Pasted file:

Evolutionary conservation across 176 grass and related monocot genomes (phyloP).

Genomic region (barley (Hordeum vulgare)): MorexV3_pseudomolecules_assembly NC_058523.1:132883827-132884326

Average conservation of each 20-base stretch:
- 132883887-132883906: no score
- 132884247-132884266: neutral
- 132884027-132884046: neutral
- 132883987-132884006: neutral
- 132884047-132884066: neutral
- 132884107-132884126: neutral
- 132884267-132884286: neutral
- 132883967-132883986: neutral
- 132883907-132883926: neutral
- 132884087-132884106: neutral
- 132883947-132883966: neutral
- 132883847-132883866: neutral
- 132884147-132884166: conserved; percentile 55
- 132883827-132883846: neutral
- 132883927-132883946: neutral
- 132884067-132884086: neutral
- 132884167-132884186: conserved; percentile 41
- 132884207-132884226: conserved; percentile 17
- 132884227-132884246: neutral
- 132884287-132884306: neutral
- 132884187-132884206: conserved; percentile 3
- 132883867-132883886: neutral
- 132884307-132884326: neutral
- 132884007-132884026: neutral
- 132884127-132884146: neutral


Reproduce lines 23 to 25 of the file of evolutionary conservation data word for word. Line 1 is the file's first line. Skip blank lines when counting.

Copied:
- 132884287-132884306: neutral
- 132884187-132884206: conserved; percentile 3
- 132883867-132883886: neutral